I On China's Diplomacy During the Last 70 Years
Our diplomatic achievements are due, first and foremost, to the leadership of the Party, which is the fundamental political guarantee for China's diplomacy.
Through seven decades, the Party has advanced with the times, developed a rich body of diplomatic theories with Chinese characteristics, and established a fine tradition with distinctive features.
These include: independence as the cornerstone of China's foreign policy, concern for the common good of humanity, pursuit of equity and justice, commitment to win-win outcomes, the mission of facilitating domestic development, and dedication to serving the Chinese people.
II On Denuclearization of the Korean Peninsula
If the parties have continued dialogue and stay the course, the day will come when the denuclearization of the peninsula will become a reality.
As complicated factors are at play in the Korean nuclear issue, one cannot expect it to be solved overnight. All parties need to have reasonable expectations. One shouldn't set the bar too high at the outset or make unilateral, unrealistic demands.
The key to solving the issue lies in not being a prisoner of history and breaking the cycle of mistrust.
It will be useful to work out a general roadmap for denuclearization and the establishment of a peace regime. Based on the roadmap and in a phased and synchronized fashion, specific, interlinked and mutually reinforcing steps may be identified, which will be taken in sequence, starting with the easier ones, and monitored in a way agreed to by the parties.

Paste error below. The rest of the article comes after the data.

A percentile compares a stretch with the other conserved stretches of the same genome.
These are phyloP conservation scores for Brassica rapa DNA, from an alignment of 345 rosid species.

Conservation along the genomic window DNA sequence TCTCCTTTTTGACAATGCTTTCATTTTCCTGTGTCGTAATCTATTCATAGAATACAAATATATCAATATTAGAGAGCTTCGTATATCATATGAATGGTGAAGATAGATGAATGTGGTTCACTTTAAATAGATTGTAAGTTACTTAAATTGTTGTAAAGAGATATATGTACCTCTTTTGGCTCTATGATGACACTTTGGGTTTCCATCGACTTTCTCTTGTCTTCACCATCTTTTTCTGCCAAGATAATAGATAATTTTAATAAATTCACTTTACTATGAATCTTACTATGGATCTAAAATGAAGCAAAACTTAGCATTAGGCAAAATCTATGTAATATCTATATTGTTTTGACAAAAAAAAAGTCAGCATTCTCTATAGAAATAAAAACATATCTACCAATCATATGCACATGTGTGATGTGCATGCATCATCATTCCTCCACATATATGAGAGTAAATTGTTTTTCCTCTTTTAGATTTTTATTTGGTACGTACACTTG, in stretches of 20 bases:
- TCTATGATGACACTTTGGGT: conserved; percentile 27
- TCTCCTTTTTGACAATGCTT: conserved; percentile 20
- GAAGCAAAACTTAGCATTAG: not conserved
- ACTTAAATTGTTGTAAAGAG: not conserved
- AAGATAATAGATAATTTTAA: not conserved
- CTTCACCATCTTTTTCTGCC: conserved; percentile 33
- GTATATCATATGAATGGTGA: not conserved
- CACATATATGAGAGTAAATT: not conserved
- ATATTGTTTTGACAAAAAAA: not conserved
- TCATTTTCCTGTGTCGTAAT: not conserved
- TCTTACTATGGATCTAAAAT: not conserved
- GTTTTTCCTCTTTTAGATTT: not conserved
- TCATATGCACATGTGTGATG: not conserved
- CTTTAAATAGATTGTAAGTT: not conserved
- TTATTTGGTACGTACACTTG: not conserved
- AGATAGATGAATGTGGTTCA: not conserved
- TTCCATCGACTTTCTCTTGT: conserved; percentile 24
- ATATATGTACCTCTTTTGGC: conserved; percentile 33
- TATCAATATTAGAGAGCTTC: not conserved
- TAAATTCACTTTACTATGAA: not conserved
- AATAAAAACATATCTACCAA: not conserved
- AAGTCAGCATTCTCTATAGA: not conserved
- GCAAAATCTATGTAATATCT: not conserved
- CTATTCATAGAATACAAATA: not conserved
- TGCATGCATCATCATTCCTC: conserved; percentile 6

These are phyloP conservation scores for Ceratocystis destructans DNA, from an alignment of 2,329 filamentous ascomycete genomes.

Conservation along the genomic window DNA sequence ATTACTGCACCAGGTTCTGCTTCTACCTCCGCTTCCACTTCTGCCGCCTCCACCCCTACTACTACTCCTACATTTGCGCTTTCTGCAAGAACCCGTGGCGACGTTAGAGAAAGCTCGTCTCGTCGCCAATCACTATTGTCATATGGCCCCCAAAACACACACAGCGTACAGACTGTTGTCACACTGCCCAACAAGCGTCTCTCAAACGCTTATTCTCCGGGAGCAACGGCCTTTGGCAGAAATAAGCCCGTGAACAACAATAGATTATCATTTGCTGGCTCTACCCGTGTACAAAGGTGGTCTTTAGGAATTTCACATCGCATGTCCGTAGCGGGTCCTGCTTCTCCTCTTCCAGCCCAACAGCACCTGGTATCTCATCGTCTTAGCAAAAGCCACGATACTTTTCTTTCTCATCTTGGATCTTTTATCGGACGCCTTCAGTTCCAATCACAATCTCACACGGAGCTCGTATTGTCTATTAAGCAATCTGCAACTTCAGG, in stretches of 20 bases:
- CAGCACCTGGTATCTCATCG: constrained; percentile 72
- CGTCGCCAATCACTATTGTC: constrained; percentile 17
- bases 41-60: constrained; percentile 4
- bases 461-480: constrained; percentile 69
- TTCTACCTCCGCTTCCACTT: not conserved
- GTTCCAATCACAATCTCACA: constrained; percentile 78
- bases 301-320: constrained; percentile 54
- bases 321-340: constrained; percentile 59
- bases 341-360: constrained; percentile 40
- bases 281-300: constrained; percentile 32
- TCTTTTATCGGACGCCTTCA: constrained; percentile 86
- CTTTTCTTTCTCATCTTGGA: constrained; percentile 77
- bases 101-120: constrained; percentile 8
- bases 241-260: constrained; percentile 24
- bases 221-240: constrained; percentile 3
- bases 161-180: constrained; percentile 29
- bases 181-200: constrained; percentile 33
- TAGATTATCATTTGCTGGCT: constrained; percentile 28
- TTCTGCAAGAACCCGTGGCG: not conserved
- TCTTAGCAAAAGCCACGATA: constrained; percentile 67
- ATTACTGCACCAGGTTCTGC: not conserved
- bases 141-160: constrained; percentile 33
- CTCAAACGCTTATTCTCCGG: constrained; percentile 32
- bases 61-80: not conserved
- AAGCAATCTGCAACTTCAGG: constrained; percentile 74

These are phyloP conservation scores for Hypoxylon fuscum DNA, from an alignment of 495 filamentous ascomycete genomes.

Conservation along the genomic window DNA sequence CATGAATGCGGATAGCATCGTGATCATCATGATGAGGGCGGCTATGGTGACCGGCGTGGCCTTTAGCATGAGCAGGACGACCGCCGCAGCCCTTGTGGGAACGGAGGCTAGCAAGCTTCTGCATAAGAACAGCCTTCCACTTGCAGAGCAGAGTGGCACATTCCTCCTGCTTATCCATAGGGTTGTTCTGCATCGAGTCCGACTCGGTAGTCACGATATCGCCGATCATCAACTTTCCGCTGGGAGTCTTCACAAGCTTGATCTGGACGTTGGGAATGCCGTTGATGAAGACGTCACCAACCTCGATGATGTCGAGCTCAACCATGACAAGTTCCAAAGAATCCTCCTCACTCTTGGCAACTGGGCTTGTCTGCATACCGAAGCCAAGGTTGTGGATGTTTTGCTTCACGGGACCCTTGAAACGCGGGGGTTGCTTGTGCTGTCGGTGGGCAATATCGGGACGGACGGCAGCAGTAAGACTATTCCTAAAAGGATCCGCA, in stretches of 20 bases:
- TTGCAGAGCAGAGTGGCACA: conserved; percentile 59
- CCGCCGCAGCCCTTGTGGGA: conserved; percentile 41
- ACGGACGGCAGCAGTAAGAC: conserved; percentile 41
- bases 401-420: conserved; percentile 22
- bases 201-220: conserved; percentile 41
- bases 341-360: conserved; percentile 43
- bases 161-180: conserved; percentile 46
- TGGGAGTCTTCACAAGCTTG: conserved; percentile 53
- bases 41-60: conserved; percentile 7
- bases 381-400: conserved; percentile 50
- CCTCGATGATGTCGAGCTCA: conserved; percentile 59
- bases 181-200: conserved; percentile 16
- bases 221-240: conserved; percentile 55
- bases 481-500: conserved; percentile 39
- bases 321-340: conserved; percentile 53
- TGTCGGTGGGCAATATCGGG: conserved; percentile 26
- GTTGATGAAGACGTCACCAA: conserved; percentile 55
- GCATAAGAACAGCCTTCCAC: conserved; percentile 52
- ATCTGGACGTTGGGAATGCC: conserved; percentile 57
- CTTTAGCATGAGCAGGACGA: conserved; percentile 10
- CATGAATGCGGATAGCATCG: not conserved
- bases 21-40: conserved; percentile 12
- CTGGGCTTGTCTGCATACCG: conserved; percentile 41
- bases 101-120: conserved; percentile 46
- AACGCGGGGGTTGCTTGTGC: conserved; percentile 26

III On The Second Belt and Road Forum for International Cooperation
As President Xi has said, the Belt and Road Initiative originates in China, but its benefits are shared by the world. We have reason to hope and believe that the second Belt and Road Forum for International Cooperation will be a great success and another milestone in BRI cooperation.
IV On Huawei's Meng Wangzhou Case
The recent action against a particular Chinese company and individual is by no means a pure judicial case, but a deliberate political move to bring them down.
We support the company and the individual in question in seeking legal redress to protect their own interests and refusing to be victimized like "silent lambs".
People can tell right and wrong; justice will have its day.
What we are standing up for is not just the interests of a company, but also a country or a nation's legitimate right to development — and by extension, the basic right of all countries who wish to climb up the technology ladder.
V China-Europe Relationship
Europe has always prided itself on its independence. We trust that as a key force in the world, Europe will surely keep its fundamental, long-term interests in mind, and pursue a China policy that is independent, consistent and forward-leaning. We hope Europe will work with China to deepen all areas of our mutually beneficial cooperation, uphold international rules and contribute to global peace.
VI China-US Relationship
The China-US relationship has gone through a lot in the last 40 years. We have made historic progress, but also face new challenges.
The most important thing we can learn from the past is that China and America stand to gain from cooperation and lose from confrontation. Although a great deal has changed in the world and in both countries, this valuable lesson still holds true today and must continue to guide our interactions. We must stay the course without any doubts.